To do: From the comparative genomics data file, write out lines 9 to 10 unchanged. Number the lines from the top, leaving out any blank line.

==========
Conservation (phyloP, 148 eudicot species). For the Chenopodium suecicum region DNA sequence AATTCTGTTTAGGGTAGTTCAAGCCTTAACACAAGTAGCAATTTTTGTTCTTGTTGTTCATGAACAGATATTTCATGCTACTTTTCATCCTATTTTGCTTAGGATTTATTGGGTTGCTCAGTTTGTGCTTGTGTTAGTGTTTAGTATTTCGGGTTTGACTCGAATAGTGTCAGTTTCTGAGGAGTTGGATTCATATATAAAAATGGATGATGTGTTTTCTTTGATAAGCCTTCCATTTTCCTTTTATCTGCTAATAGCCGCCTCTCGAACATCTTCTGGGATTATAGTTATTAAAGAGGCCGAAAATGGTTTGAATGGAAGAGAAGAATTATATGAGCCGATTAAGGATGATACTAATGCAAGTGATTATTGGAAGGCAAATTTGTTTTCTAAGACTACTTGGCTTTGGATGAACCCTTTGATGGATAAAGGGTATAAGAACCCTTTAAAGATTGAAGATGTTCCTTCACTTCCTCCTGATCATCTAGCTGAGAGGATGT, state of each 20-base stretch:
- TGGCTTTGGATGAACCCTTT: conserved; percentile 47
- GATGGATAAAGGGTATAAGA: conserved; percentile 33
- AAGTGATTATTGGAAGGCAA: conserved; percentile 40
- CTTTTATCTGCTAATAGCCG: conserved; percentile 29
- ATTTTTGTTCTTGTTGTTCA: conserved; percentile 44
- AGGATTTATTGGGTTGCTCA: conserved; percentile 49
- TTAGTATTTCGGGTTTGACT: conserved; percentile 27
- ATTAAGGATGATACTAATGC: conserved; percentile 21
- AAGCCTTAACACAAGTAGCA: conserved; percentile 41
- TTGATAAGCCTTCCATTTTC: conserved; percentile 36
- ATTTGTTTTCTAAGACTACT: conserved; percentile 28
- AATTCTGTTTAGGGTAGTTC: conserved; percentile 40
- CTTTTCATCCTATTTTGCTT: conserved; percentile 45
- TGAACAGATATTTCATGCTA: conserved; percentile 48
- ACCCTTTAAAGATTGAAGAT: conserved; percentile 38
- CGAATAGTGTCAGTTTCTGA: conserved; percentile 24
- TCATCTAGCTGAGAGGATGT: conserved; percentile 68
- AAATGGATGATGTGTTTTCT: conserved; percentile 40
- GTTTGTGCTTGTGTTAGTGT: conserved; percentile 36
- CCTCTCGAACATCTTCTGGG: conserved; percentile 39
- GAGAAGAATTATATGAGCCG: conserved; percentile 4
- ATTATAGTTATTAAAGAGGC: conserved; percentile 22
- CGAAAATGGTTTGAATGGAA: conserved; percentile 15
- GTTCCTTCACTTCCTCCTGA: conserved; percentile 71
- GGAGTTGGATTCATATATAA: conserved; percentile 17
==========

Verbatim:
- ATTAAGGATGATACTAATGC: conserved; percentile 21
- AAGCCTTAACACAAGTAGCA: conserved; percentile 41